Last August, a California jury found Samsung guilty of infringing on several Apple patents in a high-profile trial. The initial damages awarded to Apple totaled $1.05 billion, but since Samsung was found to have ‘willfully’ infringed, that amount was expected to multiply.
Not so fast. The two companies have been attending post-trial hearings with Judge Lucy Koh over the past few months to plead their cases for appeals and other motions. And tonight, Judge Koh has issued a ruling overturning the jury’s willful infringement finding…
Koh writes that establishing willful patent infringement takes a two-prong analysis: an objective inquiry and a subjective inquiry. The subjective inquiry is for the jury, which in this case found Samsung guilty, and the objective inquiry is for the court, which did not.
The Verge’s Bryan Bishop does a nice job of explaining it:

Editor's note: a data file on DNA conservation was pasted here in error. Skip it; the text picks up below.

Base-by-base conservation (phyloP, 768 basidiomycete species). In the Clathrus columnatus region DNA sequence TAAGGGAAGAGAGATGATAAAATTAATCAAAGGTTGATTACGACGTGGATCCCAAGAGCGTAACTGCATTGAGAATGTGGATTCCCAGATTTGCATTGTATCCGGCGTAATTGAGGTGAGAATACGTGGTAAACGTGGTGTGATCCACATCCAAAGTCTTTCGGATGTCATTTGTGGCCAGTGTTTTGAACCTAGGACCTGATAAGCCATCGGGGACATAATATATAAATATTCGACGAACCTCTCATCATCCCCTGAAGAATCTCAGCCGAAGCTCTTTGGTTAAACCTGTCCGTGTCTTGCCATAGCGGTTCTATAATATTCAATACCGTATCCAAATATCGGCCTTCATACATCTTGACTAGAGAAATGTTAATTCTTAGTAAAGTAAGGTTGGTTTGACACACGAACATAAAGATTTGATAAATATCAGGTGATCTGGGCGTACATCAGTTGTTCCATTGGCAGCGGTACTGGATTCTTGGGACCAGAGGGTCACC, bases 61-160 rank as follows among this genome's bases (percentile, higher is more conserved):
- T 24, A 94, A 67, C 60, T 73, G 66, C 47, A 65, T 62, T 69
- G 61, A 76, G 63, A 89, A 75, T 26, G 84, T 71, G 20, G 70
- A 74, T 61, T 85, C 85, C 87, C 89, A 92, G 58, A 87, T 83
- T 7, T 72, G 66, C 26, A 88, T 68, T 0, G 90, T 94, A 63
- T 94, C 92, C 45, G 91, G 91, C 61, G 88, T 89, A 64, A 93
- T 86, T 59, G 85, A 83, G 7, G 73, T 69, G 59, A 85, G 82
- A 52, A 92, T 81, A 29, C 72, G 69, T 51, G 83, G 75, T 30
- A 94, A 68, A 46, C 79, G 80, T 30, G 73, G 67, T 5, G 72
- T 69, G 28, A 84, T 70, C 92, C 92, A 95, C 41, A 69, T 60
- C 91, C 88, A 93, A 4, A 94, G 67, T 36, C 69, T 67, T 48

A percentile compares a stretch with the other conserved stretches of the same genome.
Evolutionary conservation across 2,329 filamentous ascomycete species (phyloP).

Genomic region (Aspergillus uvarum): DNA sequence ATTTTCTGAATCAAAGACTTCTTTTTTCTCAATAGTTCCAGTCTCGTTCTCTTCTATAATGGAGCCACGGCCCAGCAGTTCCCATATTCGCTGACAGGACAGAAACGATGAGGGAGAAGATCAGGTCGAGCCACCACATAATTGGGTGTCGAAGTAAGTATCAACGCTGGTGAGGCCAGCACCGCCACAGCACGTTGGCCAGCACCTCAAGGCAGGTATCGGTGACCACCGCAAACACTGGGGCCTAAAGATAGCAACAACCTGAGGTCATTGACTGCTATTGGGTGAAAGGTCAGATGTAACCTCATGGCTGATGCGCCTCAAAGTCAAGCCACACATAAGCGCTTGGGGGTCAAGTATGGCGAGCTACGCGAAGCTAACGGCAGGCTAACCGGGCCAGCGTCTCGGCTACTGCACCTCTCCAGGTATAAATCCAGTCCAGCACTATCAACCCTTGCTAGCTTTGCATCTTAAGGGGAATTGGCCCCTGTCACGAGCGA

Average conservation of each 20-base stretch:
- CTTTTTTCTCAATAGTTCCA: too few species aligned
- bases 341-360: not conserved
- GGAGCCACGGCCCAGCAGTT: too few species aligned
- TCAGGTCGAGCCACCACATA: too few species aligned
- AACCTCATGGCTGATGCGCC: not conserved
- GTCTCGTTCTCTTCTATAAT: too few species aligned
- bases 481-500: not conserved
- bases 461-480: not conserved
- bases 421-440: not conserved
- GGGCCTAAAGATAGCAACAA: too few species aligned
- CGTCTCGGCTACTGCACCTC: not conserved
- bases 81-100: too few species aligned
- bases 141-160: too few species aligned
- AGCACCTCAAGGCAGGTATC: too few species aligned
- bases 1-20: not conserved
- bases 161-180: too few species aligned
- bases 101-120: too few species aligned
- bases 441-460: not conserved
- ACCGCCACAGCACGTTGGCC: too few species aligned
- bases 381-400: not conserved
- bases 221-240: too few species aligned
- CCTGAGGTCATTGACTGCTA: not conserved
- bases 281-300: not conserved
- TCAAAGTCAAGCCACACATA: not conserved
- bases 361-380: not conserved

“As Koh writes in the ruling, for an ultimate finding of willfulness to hold Apple needed to prove that there was an “objectively high likelihood that its [Samsung’s] actions constituted infringement of a valid patent.” Samsung had argued that it had reason to believe Apple’s patents were invalid — so that even if Samsung had infringed, it couldn’t be found to have done so willfully. Koh found Samsung’s arguments reasonable enough to rule out an overall finding of willful infringement. In other words, she believed Samsung went into the whole situation with a reasonable belief that it wasn’t in the wrong.”
So what does all of this mean for Apple? Well, obviously the big thing is that it won’t be receiving any additional damages for willful infringement. And although the current $1.05 billion verdict stands, Koh could theoretically reduce the amount in light of this ruling.
In addition to the aforementioned overturn, the Judge also issued a few other rulings tonight in regards to the case. She denied Apple’s request for enhanced trade dress damages, as well as claims from Samsung that some of Apple’s patents were invalid.
Koh still has several post-trial motions to rule on, but it’s nice to see that they’re making progress. Hey, the sooner this thing wraps up, the sooner the two companies can get started on next year’s big trial. The case is scheduled to hit the courtrooms in March of 2014.